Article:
Long Island City community calls for strip joint to be shuttered

State Sen. Michael Gianaris calls for the closure of Show Palace, and all nude gentleman’s club in Long Island City, where five people were arrsted last week in a prostitution raid.
Courtesy Gianaris’ office
By Bill Parry

For more than half a decade, elected officials and community leaders have demanded the closure of Show Palace, an adult nightclub beneath the Queensboro Bridge on 21st Street in Long Island City.

The State Liquor Authority repeatedly denied the strip club a liquor license so it began operating as an all-nude establishment and after five women were arrested on prostitution charges following a sweep by the NYPD Vice Squad last Friday night, state Sen. Michael Gianaris (D-Astoria) called on the NYPD and the Queens district attorney’s office to shutter Show Palace under the city’s nuisance abatement laws.

“At a time when the debate in our country is so focused on preventing the exploitation of women, a place like this is especially unwelcome,” Gianaris said. “Our family-friendly neighborhood is no place for a sex-based business with a long record of violence, drug sales and prostitution. This place has been a thorn in our community’s side for years and I will continue to protest this unwelcome establishment until its doors are closed.”

Show Palace is just blocks away from the Queensbridge Houses, the nation’s largest public housing development.

“Three thousand children are subjected to this business right down the street from where they live and where they go to school,” Urban Upbound Co-founder and CEO Bishop Mitchell Taylor said. “This is more than a travesty.”

Taylor called it a “hotbed for criminal activity” where scantily clad women leave in the early morning hours.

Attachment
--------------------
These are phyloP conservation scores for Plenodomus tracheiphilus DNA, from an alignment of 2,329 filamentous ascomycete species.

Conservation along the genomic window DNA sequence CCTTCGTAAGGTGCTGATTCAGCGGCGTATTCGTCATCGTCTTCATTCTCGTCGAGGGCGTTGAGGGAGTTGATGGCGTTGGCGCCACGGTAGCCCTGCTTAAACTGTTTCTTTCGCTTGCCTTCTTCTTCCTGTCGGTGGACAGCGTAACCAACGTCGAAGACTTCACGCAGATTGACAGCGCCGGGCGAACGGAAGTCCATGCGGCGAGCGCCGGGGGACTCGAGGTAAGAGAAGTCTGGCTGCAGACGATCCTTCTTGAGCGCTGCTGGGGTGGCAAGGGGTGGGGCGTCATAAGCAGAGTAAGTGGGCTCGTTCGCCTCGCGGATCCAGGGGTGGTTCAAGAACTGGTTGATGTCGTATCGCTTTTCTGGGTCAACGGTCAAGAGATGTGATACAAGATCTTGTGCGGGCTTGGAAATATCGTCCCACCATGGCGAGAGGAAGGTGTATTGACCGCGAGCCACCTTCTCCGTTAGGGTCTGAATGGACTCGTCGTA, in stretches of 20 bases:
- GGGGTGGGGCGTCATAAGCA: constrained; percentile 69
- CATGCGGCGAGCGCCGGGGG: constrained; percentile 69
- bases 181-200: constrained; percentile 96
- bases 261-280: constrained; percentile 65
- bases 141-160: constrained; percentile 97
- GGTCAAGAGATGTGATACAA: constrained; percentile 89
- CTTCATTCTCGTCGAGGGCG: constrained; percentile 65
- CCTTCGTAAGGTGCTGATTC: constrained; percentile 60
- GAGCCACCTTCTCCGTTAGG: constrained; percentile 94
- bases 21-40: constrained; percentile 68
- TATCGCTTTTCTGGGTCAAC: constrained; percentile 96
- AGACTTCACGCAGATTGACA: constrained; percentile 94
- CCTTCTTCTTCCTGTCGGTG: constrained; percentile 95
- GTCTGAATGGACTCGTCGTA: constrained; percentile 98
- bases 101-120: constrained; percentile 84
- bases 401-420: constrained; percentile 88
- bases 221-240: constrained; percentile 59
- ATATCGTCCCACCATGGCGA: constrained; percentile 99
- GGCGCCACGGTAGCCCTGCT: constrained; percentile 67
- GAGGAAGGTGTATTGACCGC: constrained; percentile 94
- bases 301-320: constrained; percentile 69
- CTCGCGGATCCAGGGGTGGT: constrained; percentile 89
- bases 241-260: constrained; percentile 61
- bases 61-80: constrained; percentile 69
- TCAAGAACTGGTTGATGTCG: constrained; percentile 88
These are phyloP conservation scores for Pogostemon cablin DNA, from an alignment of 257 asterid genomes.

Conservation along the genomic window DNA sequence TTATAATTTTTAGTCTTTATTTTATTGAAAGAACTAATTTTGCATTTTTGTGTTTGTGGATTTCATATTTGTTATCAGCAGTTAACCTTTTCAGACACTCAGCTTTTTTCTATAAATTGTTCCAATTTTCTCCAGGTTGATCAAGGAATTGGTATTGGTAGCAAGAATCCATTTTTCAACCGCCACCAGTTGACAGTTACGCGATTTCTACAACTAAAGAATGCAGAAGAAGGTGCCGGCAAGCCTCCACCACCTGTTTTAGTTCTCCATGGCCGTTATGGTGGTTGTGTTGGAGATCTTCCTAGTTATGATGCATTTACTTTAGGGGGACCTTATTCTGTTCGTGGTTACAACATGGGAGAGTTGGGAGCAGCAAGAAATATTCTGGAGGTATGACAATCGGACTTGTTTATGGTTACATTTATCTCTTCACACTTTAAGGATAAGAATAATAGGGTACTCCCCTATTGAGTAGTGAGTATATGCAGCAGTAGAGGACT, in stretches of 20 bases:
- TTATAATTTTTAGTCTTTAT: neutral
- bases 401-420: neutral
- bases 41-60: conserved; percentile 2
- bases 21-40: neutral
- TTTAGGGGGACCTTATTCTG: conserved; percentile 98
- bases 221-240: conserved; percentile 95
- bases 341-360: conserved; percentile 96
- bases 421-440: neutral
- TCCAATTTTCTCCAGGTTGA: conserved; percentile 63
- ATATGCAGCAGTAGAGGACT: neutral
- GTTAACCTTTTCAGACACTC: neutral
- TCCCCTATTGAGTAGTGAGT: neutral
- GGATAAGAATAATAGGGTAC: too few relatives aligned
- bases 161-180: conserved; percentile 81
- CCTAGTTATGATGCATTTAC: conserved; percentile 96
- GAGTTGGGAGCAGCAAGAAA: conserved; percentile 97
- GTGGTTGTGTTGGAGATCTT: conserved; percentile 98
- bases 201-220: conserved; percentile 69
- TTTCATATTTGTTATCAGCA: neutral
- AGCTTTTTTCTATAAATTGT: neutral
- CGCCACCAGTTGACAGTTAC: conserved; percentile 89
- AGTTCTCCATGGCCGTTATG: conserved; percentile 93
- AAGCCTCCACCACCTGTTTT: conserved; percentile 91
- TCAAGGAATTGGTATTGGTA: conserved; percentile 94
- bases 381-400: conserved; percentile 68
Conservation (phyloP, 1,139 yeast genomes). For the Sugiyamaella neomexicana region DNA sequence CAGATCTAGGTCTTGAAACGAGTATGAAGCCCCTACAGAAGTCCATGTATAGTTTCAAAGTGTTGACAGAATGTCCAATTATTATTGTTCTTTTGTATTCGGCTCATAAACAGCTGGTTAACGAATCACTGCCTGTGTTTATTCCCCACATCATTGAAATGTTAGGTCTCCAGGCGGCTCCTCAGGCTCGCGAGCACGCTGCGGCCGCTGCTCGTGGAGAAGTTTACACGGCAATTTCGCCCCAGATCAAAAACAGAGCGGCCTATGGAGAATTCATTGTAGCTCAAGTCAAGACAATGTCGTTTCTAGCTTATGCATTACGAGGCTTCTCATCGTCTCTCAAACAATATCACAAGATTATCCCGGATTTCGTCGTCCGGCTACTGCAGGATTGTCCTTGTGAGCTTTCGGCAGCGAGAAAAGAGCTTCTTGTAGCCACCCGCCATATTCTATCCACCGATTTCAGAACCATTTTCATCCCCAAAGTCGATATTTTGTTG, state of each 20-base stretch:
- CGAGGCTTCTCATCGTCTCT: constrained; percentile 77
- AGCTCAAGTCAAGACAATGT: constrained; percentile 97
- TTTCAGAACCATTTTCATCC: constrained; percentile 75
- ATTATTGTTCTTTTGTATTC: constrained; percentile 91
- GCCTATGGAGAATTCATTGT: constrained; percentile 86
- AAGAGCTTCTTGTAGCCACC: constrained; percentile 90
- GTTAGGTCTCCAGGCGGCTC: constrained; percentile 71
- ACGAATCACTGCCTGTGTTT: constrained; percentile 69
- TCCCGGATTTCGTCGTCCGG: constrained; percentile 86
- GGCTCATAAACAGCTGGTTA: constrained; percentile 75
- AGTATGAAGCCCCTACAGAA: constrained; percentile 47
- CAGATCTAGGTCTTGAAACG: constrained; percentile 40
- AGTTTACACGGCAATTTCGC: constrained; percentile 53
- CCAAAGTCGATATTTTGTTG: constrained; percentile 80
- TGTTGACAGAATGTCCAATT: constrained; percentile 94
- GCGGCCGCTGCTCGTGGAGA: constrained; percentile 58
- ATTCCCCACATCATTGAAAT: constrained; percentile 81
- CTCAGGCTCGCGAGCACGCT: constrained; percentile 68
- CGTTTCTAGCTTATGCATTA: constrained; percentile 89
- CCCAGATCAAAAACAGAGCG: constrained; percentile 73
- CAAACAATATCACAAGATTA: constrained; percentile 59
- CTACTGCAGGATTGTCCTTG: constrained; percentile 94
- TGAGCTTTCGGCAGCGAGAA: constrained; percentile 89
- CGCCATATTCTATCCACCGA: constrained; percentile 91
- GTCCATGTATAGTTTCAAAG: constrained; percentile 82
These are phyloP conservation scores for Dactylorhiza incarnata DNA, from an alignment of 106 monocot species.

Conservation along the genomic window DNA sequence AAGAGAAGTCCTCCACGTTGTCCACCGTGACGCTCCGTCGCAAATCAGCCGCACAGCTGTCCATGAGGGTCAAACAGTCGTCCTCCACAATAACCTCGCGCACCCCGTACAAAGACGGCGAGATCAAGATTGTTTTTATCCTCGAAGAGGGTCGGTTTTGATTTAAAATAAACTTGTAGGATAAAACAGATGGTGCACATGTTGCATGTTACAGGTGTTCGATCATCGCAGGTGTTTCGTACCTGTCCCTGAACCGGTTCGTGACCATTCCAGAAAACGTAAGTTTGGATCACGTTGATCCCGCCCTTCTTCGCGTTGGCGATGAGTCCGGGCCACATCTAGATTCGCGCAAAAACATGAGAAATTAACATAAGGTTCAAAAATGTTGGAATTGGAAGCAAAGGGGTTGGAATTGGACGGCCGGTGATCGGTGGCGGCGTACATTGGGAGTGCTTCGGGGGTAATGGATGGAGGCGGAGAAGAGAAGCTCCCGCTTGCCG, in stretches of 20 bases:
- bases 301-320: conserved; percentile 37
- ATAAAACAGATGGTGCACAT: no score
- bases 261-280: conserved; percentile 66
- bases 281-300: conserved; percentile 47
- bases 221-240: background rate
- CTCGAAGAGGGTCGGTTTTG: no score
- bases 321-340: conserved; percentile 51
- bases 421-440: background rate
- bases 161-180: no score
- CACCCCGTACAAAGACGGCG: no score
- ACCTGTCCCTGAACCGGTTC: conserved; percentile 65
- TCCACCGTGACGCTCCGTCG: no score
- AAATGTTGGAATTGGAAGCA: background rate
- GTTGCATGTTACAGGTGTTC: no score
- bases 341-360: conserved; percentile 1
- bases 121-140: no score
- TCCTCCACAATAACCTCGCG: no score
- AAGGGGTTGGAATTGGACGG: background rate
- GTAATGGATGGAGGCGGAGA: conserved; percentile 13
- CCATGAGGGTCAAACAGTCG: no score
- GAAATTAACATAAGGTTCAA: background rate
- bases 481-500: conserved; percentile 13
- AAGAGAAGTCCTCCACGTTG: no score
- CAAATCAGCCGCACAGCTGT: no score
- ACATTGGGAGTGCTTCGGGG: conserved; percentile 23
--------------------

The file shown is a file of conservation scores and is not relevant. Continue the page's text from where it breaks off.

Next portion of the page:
“Long Island City is the gateway to Queens where more and more families are moving in by the day,” Gianaris said. “They’re breaking laws here on a regular basis.”

The club is owned by the same group that owns Sin City in the South Bronx, which was known for gang activity, shootings and prostitution before losing its liquor license last May.

The front of Show Palace is currently covered in posters protesting censorship.

“This has nothing to do with censorship or the Constitution and any attempt to make that argument is B.S.,” Former Community Board 2 Chairman Patrick O’Brien said. “Let’s not fall for that. It’s time for this blight to go away and we’re hoping in goes away soon.”

Motorists driving off the Queensboro Bridge heading for the Jackson Avenue exit come off the ramp at 21st Street directly across the intersection from Show Palace.

“We want people to come off the Queensboro Bridge and see this amazing community for what it is not to see a horrific, crime-ridden, prostitution-filled establishment with owners who don’t give a damn about this neighborhood,” City Councilman Jimmy Van Bramer (D-Sunnyside) said.

Reach reporter Bill Parry by e-mail at bparry@cnglocal.com or by phone at (718) 260–4538.

More from Around New York